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Disastrous harvest angers statistics boss

 

‘It really shouldn’t be business as usual given the circumstances,’ says Director of Statistics Liengoane Lefosa

Pascalinah Kabi

The Director of Statistics, Liengoane Lefosa, has expressed frustration at policymakers’ failure to utilise crucial data from her office to plan for natural disasters such as drought.

Mr Lefosa voiced her disappointment on Friday as she announced, as expected, that Lesotho’s harvest for the 2015/16 cropping season is a disaster due to the El Niño-induced drought which made summer agriculture virtually impossible.

But according to Ms Lefosa, the situation would not have been this dire had the relevant authorities acted on the statistics her office has provided over the years, which warned of such weather shocks.

According to the 2015/2016 Crop Forecasting Report the Bureau of Statistics released on Friday in Maseru, Lesotho is going to experience a 47 percent decrease in maize yield, while wheat and sorghum will be down by 65.8 percent and 81.7 percent respectively compared to the 2014/15 agricultural year.

The decline, amongst other things, came as a result of the drought which delayed the summer cropping season by almost two months.

Instead of ploughing their fields in August, most farmers only began in October due to the severe drought, which was the country’s worst in 43 years.  The inadequate rainfall forced Prime Minister Pakalitha Mosisili to declare a state of drought emergency, to allow donors to come to the country’s rescue with food aid.

And with Lesotho in need of 358,142 metric-tonnes of maize, wheat and sorghum to feed its people before the 2016/17 harvest, the 2015/16 season is only going to yield 65, 152 metric-tonnes, leaving it with a shortfall of  292,990 metric-tonnes for the three staple foods, the Bureau of Statistics Report revealed.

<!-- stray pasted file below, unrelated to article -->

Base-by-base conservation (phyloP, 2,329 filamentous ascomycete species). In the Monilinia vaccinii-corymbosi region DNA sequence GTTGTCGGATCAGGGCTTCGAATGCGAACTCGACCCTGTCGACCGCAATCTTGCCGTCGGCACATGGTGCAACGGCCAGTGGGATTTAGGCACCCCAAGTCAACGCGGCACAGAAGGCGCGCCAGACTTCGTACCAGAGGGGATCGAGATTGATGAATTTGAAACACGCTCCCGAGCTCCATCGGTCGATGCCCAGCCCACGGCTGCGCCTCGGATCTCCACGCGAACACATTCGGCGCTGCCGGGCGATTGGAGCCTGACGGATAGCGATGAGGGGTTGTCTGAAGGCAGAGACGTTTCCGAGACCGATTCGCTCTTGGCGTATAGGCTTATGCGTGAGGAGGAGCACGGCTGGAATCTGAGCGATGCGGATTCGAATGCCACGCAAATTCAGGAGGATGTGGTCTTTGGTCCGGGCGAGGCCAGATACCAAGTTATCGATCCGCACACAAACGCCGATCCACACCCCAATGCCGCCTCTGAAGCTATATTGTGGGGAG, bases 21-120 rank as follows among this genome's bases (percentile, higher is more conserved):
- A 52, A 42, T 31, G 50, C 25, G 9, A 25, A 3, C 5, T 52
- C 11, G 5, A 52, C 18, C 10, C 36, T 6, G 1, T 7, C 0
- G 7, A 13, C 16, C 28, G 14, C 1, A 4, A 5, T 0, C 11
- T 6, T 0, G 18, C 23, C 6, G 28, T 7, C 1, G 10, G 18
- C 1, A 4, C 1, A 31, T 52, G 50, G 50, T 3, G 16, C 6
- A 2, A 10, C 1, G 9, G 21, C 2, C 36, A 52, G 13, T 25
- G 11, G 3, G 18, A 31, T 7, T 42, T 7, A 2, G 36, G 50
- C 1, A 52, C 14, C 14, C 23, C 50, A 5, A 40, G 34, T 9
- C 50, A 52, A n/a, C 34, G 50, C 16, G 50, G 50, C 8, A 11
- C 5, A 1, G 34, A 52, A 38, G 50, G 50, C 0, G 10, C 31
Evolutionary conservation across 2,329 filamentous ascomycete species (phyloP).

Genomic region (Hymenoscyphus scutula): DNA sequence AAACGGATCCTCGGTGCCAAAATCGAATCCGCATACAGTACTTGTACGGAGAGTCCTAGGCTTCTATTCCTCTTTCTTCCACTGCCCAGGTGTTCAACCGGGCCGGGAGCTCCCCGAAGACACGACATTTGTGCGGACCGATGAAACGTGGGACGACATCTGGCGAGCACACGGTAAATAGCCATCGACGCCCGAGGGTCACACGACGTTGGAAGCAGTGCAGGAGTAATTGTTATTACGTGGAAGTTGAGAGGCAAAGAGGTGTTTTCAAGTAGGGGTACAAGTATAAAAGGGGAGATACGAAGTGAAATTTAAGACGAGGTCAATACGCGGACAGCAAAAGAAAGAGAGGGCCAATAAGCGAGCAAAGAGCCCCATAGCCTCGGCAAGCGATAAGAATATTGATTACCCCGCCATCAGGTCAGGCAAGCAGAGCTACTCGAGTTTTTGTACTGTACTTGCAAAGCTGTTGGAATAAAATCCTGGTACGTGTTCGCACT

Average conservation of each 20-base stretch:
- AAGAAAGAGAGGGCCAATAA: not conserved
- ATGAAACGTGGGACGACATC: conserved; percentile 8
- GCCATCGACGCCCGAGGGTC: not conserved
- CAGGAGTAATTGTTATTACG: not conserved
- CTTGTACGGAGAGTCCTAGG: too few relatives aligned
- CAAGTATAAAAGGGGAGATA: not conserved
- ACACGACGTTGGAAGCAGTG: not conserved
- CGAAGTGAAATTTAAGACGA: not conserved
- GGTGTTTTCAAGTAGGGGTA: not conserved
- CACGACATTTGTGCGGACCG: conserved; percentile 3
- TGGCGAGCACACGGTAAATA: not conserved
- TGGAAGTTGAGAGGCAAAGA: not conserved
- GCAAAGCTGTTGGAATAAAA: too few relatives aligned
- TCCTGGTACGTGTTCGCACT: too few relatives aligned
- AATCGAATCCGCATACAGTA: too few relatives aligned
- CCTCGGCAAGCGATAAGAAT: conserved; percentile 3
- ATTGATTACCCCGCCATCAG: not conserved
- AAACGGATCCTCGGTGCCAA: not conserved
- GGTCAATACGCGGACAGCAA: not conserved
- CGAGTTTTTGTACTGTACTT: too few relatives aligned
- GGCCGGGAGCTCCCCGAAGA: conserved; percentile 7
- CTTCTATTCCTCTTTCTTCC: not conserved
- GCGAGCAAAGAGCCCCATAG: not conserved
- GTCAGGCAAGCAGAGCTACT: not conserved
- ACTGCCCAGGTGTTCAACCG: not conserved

Ms Lefosa said although these results are expected to inform government planners, policymakers and the private sector to make informed and effective decisions concerning the country’s food-security, this has not been the case in the past.

“Our job is to provide figures with the full trust that policymakers, all those who are responsible for planning, for advising policy, will use our statistics to push for change,” Ms Lefosa said.

“When you look at the reports that we have been submitting or presenting over the years, they are not showing a very good picture on agricultural production.

“The last time Lesotho experienced a good harvest was in the 2012/13 agricultural year, and there has been a decline ever since. This information has been brought to the attention of the policymakers but what is worrying is we do not see any policies being formulated to respond to the challenges painted in these reports.”

The recent El Niño-induced drought, which was at its peak between October 2015 and March 2016, is an indication that Lesotho, like any other country, is vulnerable to shifting weather conditions, Ms Lefosa said.

El Niño is a periodic climatic phenomenon characterised by inadequate rain in some parts of the world and floods in others.

Under El Niño, parts of South America experience heavy rainfall, while dry conditions prevail in Australia, south-east Asia and southern Africa. El Niño used to occur in varying degrees of severity after every five years, but since the 1990s, it has become more frequent due to global warming.

“People in this field know the cycle of El Niño and it should not come to us as a surprise or emergency anymore because it has happened before.